• pH: As the pH of seawater becomes more acidic, it inhibits calcification. We will learn more about this process when we discuss ocean acidification in Unit 19: Threats (coming soon).
  • Currents: When water flow is greater, corals are able to increase their calcification rate; however, too great of water movement can inhibit coral growth. Moderate water flow increases the exchange of gases (CO2 and O2), inorganic nutrients, and food availability. Corals need gases and inorganic nutrients to photosynthesize. As we just learned, the more corals photosynthesize, the greater their calcification rates. Moderate water flow also can allow for a greater abundance of food in the water. When corals are able to catch more food, they are able to gain more energy allowing corals to be able to increase their ability to create their stony skeletons. For more on currents see Unit 7:Distribution.


Why would scientists need to know a coral’s growth form? Corals are very difficult to identify. Using their growth forms can help scientists identify corals.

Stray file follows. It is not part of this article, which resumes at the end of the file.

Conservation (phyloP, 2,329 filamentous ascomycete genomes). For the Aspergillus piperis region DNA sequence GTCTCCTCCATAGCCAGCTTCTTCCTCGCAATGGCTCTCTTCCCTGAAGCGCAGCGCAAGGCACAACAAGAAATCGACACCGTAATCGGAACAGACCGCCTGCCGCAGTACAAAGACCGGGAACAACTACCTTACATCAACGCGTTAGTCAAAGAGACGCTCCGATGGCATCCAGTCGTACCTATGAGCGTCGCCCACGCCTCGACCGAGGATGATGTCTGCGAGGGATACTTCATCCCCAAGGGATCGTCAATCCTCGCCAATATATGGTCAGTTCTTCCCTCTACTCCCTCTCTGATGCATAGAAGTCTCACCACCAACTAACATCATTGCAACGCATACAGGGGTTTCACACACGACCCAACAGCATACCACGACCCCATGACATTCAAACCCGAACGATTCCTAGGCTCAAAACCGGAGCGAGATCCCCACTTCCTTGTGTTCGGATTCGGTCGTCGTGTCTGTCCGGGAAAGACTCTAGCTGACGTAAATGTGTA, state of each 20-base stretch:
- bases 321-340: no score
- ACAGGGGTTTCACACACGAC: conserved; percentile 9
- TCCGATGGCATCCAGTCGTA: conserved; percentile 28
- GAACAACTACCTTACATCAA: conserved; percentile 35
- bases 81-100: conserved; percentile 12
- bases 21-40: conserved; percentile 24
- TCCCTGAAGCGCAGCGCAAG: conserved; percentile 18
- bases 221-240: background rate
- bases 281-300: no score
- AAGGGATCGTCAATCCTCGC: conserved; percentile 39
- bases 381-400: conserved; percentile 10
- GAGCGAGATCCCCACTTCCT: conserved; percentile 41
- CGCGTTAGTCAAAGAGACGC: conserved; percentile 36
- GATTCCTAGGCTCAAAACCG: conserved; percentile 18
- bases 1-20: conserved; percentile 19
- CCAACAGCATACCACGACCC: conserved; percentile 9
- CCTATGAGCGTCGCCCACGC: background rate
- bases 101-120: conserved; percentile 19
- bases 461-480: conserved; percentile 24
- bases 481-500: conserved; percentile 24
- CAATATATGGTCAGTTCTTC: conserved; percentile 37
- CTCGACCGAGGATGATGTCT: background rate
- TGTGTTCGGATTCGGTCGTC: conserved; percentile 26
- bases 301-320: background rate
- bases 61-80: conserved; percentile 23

As corals grow, they begin to take certain shapes or forms known as growth forms. Each stony coral can be classified by one of these growth forms. Additionally, there are some growth forms that have sub-categories. For simplification, we will learn about the main growth forms.

Branching (figure 9-3): Just like a tree, these corals form branches. These branches can also grow branches called secondary branches. They are not the sturdiest of corals and their branches can break off, but they can use this to their advantage. Branching corals can use fragmentation, a type of asexual reproduction, to create new coral colonies (see Unit 5: Coral Reproduction). These corals typically have faster growth rates than other growth forms.


Figure 9-3. a) Acropora sp.; b) Pocillopora sp.; c) Acropora sp.
Photo Credits: a) and c) Ken Marks; b) Andrew Bruckner

Columnar (figure 9-4): These corals are cylindrical in shape and they look like fingers. Columnar corals grow upwards. They differ from branching corals in that they do not have secondary branches.


Figure 9-4. a) Pavona clavus; b) Pavona clavus; c) Coscinaraea columna
Photo Credit: Andrew Bruckner

Encrusting (figure 9-5): This form typically adheres to rocky substrates. Encrusting corals do not grow upwards, but instead they grow outward, covering the rocky surface. These corals are able to withstand a great amount of wave action.


Figure 9-5. a) Pavona varians; b) Cyphastrea sp.; c) Acanthastrea echinata
Photo Credit: Andrew Bruckner

Foliose (figure 9-6): Corals form growth patterns like layered petals in an open flower. These folds increase surface area in order to obtain the maximum amount of sunlight so that their zooxanthellae can photosynthesize.